4. Your remote airman certificate must be renewed every two years by passing a recurrent knowledge test.

North Carolina UAV License Procedure

In addition to an FAA license, the state of North Carolina requires a separate permit to operate a UAV for commercial or government applications. For these operations, North Carolina requires the following of UAV pilots:

  • Possess a valid airman certificate or have a sponsor with a valid airman certificate
  • Possess a valid divers license and be at least 16 years old
  • Pass the NCDOT UAS Knowledge Test and file your information with the NCDOT Division of Aviation
  • Register your UAV with the FAA registration database

The North Carolina Department of Transportation, Division of Aviation has developed resources to assist you in obtaining the North Carolina Commercial UAV License. Follow the steps below:

  1. Pass the North Carolina UAV Knowledge test. This exam will overlap the FAA knowledge test in some cases, but for the most part focuses on North Carolina regulations. There is a study guide available for download from the Division of Aviation website. The exam is taken online.
  2. After you pass the North Carolina Knowledge test, you can apply for a Commercial or Government Permit—whichever is appropriate for your operation. You must have your FAA airman certificate to apply for the permit.

Putting the UAV to Work – Best Management Practices

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  • Practice with your UAV before you start collecting critical data.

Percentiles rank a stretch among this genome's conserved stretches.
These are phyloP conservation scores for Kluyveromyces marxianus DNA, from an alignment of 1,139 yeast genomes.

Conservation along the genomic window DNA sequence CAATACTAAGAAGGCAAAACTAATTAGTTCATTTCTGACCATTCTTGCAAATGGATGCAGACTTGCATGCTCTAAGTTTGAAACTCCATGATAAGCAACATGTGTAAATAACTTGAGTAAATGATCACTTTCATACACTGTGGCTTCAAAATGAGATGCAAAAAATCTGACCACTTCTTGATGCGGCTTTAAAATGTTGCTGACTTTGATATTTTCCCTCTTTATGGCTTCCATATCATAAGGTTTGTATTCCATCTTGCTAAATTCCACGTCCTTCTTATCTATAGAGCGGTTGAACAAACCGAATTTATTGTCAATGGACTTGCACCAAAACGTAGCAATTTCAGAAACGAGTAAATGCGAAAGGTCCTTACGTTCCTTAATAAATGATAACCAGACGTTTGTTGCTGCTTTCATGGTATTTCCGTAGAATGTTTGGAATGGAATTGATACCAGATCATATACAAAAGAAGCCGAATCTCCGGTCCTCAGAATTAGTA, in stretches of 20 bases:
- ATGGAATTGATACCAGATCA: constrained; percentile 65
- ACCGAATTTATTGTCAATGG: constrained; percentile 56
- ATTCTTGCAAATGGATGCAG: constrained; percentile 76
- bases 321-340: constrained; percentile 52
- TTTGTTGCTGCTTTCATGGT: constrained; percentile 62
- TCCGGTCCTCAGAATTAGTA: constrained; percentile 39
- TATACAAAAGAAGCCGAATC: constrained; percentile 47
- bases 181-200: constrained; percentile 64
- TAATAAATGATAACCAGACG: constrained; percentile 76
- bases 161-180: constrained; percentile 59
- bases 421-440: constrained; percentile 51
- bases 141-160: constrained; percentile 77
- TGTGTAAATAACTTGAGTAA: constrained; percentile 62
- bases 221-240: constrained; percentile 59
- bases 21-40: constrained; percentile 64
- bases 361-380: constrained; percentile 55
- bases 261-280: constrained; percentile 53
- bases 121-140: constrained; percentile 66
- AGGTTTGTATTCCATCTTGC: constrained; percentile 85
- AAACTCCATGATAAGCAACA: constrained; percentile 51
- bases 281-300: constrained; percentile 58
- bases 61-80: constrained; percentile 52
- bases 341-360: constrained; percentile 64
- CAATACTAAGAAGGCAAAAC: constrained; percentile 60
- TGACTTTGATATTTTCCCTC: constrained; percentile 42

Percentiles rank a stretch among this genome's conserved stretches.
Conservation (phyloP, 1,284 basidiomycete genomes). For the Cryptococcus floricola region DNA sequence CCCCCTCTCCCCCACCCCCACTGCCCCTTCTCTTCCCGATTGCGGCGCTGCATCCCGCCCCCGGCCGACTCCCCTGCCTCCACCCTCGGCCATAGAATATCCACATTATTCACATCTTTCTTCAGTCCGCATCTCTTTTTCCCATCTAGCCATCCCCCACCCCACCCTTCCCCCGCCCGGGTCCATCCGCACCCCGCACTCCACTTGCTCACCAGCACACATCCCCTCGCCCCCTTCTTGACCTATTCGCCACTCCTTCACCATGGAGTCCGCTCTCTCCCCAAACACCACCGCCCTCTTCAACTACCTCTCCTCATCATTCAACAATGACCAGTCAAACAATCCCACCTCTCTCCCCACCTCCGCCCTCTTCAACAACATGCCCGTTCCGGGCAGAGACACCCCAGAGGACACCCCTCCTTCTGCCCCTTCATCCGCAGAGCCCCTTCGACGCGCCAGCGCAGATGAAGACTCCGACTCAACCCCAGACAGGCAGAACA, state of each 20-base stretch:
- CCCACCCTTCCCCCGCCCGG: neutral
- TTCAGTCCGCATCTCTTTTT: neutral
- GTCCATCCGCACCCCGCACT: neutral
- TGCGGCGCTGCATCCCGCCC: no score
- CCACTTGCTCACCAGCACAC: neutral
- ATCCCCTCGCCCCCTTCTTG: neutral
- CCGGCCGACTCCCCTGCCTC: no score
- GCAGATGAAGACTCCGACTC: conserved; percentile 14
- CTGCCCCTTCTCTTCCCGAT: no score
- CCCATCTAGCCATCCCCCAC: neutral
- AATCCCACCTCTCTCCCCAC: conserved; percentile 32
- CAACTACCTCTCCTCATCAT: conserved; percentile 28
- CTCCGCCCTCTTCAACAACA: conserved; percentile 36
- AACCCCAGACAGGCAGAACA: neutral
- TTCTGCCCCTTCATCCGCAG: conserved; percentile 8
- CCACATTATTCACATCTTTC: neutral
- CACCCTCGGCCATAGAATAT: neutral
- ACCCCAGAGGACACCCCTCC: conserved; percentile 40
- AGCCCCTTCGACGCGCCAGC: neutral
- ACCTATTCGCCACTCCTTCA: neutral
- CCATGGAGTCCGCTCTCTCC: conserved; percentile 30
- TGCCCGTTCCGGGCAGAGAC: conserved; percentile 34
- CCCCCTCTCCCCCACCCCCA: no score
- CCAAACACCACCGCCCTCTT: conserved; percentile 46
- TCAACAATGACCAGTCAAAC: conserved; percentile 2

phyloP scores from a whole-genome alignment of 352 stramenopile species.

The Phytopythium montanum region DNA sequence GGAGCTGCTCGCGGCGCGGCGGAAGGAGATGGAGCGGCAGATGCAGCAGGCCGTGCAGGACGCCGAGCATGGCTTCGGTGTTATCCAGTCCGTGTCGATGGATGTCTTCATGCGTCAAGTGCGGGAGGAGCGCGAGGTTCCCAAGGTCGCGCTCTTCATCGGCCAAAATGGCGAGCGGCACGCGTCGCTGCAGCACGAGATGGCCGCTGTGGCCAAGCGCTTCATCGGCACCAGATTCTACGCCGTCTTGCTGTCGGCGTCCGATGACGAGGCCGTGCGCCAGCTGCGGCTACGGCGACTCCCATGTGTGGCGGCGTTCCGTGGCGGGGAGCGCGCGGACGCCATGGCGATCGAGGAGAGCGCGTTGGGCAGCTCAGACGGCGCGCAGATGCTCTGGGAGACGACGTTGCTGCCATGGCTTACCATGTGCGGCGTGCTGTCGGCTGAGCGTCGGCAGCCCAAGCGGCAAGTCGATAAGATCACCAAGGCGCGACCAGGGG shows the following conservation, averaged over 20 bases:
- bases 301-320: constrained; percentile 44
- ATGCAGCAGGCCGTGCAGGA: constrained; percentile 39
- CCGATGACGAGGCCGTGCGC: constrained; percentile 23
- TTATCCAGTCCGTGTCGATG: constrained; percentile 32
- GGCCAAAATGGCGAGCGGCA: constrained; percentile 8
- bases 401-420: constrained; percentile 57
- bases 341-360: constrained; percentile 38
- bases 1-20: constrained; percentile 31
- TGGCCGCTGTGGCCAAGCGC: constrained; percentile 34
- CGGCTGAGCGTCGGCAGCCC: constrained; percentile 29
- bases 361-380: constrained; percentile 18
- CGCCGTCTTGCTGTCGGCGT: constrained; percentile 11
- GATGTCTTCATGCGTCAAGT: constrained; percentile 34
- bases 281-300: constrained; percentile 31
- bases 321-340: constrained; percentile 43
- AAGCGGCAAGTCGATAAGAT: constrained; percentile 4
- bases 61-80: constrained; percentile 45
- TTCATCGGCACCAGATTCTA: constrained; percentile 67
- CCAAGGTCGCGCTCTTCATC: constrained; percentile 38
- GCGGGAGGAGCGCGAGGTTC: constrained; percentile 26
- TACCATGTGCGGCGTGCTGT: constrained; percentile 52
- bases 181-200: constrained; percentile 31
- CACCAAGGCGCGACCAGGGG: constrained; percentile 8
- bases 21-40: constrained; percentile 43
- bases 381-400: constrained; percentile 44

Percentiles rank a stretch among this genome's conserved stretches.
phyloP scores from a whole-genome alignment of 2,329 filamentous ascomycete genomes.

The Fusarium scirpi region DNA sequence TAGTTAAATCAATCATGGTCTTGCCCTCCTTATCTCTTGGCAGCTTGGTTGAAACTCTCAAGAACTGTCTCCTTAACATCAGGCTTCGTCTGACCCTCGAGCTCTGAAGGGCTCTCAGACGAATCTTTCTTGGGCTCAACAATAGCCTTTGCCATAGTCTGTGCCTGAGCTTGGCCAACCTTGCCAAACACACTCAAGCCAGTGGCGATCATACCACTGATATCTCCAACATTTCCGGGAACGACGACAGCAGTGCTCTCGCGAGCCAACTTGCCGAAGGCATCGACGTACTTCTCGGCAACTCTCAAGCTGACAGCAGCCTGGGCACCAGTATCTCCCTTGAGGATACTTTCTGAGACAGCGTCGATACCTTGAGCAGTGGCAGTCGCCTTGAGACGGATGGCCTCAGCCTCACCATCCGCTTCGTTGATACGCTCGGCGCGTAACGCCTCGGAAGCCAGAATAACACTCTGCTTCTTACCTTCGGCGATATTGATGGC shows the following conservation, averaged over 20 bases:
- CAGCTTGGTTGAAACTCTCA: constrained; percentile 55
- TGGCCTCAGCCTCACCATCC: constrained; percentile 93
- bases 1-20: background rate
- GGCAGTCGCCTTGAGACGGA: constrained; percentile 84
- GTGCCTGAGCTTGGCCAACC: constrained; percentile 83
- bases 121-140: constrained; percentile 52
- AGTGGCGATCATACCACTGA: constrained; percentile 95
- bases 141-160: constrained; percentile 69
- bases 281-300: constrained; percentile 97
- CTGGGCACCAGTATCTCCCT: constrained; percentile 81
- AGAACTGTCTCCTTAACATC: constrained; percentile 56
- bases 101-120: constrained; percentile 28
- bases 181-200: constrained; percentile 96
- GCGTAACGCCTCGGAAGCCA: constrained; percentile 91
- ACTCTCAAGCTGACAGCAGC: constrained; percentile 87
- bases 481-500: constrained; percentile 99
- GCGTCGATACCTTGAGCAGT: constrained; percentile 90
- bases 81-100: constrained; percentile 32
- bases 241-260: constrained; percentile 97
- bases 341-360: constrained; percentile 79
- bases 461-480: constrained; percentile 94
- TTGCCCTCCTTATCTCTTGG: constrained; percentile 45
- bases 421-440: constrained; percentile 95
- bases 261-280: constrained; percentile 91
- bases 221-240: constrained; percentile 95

• Keep a log of all flights. This will help you plan maintenance, keep up with battery life, and provide documentation that will be helpful later. Flight time, operating hours, equipment malfunction, and batteries used are just a few of the information items that the flight log must include. The FAA has a flight log template for organizations that operate with a Certificate of Authorization (COA) that can be used as a guide.
  • Keep a log of weather information for your flight location. Wind, temperature, and UV index are all factors that can impact UAV performance as well as the quality of data collected from the flight.
  • Establish a maintenance schedule and use it to keep your UAV in optimum shape. A regular (every flight) visual check of propellers, batteries, motors, controls, and UAV frame must be a part of preventive maintenance.
  • Be aware of where you are flying. Know what, if any, airspace restrictions may apply. Know who may be operating around you. While not required for UAV pilots, filing a Notice to Airmen (NOTAM) will let others know where you are flying as well as give you access to information from other aircraft operations in your area. A NOTAM can be filed online at Flight Service.
  • Launch and retrieve only from sites where you have permission to operate.
  • Always maintain a line of sight with your UAV.
  • Check to see if there are any local regulations on UAV flights.
  • Consider obtaining liability insurance to cover your flight operations.
Figure 2. Fixed wing (vertical takeoff and landing) UAV ready fo

Figure 2. Fixed wing (vertical takeoff and landing) UAV ready for launch.


Skip to References

FAA. 2017. Unmanned Aircraft Systems (UAS) Frequently Asked Questions. Federal Aviation Administration, U. S. Dept. of Transportation. Accessed 2017.

FAA. 2017. Fly for Work/Business. Federal Aviation Administration, U. S. Dept. of Transportation. Accessed 2017.

FAA. 2017. Becoming a Pilot. Federal Aviation Administration, US Dept. of Transportation. Accessed 2017.

FAA. 2017. FAA Safety Team: Safer Skies through Education. Federal Aviation Administration, US Dept. of Transportation. Accessed 2017.

Division of Aviation. 2017. Operating Unmanned Aircraft Systems (UAS) in North Carolina. Division of Aviation, NC Dept. of Transportation. Accessed 2017.


Extension Specialist and Associate Professor, Machinery Systems
Biological & Agricultural Engineering

Publication date: March 7, 2018